It was a big day when your teen passed his driving test and got his license. A license means more freedom for him and less taxiing for you. But you are worried about his safety, and for good reason. Teen drivers have three times as many accidents as drivers aged 20 and up. Car crashes are the number one killer of teens, with 12 teens losing their lives every day in crashes across the country. While some teens take unnecessary risks behind the wheel, most teen accidents are caused by simple inexperience. As a parent, however, there are steps you can take to make sure your teen continues to learn behind the wheel and that he stays safe on the road.
Reducing Your Teen Driver’s Risks
Just because the state has issued a license to your teen doesn’t mean he is ready to handle every circumstance that might come his way on the road. He will surely encounter a hazard or challenge that he doesn’t know how to react to. The more involved you continue to be in his driving, the more likely it is that he will know how to respond to avoid a ticket or an accident. Stay involved in the following ways:
- Continue to practice with your teen. Make a point of riding with your teen for at least 30 minutes every week, even though it is no longer required by law. Some car insurance providers even offer discounts when parents regularly supervise their licensed teen’s driving.
- Set a good example. Drive the way you want your teen to drive. Teens continue to learn from your example, even after they have a license. Whether they are in the car with you or just hear you describing your drive home from work, they are soaking it all in.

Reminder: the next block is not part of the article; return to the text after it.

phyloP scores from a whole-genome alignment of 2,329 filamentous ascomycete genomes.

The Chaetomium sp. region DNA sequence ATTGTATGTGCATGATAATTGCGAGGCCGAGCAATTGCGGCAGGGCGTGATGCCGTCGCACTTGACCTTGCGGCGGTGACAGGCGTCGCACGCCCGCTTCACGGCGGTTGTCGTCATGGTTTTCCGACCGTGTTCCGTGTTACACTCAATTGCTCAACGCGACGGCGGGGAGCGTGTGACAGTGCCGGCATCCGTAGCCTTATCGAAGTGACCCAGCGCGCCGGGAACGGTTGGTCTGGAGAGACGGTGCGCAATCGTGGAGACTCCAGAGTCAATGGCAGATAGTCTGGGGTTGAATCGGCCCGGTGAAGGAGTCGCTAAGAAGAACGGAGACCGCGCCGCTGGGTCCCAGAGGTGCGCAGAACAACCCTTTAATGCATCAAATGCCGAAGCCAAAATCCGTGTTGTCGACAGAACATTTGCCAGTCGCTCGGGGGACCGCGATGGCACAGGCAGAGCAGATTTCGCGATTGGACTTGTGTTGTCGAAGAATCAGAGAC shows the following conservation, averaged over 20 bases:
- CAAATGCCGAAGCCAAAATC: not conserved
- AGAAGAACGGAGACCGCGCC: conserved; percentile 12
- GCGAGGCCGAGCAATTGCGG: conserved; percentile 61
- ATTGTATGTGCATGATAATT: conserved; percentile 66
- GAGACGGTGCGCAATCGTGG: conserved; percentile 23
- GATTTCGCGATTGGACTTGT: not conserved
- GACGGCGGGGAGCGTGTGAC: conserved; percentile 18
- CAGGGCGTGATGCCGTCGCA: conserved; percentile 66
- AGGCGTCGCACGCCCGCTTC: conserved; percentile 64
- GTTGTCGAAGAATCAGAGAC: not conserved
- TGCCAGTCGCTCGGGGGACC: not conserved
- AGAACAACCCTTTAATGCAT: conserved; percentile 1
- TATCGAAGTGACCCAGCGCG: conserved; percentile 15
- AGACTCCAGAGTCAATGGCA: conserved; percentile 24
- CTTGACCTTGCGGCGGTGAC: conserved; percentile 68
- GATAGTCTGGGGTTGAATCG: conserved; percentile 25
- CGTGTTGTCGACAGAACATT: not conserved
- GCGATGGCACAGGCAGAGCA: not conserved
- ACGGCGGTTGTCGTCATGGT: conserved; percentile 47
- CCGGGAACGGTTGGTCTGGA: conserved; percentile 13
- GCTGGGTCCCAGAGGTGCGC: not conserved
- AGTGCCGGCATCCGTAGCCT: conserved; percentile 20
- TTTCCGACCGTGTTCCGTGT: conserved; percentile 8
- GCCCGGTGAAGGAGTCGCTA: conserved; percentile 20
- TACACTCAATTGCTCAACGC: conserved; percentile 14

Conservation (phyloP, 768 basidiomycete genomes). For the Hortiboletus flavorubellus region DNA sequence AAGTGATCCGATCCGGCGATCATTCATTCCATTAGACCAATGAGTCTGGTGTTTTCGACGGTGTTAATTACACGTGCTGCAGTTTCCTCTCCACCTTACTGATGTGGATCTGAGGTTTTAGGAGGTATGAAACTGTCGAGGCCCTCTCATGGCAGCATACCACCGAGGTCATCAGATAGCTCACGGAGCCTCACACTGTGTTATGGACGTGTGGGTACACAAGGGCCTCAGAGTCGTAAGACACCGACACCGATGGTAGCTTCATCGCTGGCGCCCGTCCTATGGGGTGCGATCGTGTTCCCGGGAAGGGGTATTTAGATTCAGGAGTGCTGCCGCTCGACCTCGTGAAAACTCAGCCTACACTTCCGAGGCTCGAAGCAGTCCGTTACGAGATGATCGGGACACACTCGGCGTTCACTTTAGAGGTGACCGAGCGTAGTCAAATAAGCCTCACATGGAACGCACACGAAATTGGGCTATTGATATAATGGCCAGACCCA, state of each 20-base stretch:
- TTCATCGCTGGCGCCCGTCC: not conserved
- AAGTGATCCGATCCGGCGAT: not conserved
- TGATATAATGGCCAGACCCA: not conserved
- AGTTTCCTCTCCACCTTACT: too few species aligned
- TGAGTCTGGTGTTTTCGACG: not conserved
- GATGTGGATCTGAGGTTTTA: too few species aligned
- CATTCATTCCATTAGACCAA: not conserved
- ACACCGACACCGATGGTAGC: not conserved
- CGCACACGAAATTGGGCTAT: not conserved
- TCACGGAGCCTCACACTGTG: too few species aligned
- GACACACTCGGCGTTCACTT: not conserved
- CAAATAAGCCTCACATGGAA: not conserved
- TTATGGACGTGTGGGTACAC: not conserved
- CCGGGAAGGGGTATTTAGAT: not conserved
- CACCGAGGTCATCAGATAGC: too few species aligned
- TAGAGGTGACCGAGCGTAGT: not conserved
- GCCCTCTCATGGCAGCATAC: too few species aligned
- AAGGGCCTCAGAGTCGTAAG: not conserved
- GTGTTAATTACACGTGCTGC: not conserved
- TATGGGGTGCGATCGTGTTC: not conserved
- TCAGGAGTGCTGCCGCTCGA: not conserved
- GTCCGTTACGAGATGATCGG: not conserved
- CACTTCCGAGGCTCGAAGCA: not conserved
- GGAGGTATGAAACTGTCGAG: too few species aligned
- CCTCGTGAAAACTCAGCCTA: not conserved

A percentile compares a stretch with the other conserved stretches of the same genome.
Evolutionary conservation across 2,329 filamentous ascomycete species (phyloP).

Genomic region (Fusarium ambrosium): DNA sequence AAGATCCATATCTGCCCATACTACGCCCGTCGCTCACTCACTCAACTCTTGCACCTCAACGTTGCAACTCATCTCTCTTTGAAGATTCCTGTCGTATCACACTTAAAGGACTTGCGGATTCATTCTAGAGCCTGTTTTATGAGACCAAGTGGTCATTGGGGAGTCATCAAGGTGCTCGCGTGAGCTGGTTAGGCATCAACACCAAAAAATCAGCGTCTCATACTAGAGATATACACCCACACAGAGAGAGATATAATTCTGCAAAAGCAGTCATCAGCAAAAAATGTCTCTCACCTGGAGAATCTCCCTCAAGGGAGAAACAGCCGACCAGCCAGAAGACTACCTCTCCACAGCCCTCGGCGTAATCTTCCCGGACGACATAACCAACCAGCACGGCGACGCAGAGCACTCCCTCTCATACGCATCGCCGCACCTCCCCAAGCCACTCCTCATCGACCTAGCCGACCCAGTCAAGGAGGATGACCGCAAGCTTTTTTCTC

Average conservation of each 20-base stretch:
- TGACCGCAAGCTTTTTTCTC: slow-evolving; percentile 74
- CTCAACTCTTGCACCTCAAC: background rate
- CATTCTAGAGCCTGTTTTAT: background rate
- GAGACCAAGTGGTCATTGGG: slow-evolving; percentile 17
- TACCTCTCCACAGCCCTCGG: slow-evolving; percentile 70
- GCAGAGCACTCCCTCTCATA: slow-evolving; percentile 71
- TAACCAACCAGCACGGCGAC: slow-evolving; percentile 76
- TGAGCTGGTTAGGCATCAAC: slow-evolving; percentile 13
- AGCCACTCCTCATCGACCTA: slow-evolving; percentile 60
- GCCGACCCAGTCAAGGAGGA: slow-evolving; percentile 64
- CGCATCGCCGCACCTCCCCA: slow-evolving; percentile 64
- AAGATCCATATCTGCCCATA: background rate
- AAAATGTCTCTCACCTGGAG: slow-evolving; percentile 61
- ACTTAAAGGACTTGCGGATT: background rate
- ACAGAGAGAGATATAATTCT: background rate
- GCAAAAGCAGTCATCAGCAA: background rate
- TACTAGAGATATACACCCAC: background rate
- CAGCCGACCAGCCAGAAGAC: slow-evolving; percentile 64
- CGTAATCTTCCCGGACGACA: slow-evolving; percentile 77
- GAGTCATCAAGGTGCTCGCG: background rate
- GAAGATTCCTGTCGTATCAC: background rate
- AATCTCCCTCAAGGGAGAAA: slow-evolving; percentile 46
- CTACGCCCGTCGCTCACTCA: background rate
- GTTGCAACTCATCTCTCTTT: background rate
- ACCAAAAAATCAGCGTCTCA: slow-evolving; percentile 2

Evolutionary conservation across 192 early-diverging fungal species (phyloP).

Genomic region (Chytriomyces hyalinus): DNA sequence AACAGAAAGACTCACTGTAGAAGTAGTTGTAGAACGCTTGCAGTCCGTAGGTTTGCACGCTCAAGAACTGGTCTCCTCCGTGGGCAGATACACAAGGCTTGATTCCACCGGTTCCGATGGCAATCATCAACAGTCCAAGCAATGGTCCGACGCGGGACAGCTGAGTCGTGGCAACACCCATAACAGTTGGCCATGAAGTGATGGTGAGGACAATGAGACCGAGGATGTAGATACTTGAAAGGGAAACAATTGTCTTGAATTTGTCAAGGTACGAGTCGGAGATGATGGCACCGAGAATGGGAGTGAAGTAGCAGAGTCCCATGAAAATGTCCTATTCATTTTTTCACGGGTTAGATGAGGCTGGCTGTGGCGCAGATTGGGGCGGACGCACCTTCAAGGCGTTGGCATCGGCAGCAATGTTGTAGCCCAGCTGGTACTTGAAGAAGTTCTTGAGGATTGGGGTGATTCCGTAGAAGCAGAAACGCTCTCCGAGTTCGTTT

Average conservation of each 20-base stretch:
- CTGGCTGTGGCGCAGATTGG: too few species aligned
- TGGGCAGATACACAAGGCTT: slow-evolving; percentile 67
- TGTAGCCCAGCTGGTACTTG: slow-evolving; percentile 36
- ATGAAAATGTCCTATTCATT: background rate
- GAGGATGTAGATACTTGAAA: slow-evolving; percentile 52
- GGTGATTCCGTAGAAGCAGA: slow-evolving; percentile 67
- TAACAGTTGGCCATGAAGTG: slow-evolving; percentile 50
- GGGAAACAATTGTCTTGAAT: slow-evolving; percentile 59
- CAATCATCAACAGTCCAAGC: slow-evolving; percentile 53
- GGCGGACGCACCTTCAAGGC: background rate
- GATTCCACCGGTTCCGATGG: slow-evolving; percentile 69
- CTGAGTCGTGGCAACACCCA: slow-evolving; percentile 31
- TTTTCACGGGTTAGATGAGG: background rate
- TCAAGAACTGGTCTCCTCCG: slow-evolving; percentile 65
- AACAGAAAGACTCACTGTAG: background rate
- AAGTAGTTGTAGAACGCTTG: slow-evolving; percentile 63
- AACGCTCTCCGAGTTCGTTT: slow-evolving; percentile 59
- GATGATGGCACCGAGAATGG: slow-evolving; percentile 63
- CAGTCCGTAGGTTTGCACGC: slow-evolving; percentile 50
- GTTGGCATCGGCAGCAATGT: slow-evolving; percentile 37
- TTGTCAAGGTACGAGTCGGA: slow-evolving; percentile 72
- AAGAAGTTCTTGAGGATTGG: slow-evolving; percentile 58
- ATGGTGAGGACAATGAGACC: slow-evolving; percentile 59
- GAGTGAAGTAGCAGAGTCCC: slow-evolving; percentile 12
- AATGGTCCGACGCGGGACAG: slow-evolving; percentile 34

- Let teens earn new privileges. Like a graduated license from the state, you can set limits on your teen and grant new privileges—like driving at night or driving a friend or two—as he demonstrates responsible behavior.
- Sign the New Driver Pledge. Created by the National Safety Council in conjunction with automakers and insurance companies, the pledge outlines rights and responsibilities for both you and your teen. Discussing the details of the pledge will lead to more communication about safe driving.
What Kansas City Parents Could Learn About Driving From Their Teen
Teenagers do not have the best reputation when it comes to safe driving. They are often seen as inexperienced, distacted, dangerous drivers on the road. While this may be true in some cases, a good teen driver may be able to teach his or her parent some tips that could make Kansas City roads safer.
3 Things Your Teen Can Teach You
- It is OK to be cautious. Many new teen drivers are extremely cautious while on the road. They enter traffic carefully and come to complete stops at stop signs. Adults who have been driving a long time would be well served to remember their serious responsibility to avoid accidents.
- Driving while drowsy is dangerous. Learner's permits and restricted driving liscense regulate when drivers may drive. This is in part to avoid nightime accidents. If you are tired, it is important to evaluate whether it is safe for you to drive
- Texting can wait. While the dangerous habit of texting and driving is prevalent among teens and adults, a recent study showed that more adults were texting while driving than teens. If your teenage is responsible and does not allow himself or herself to be distracted by their phone while driving, it is important to follow the good example set by your child and put your phone down.
Make sure to go over things that cause teen driving accidents with your teen. A teen's driving education should not only be a learning experience for them but also a time of learning for you so that crashes can be prevented and serious injuries avoided.
Have You Been Injured In A Kansas City Area Car Accident?
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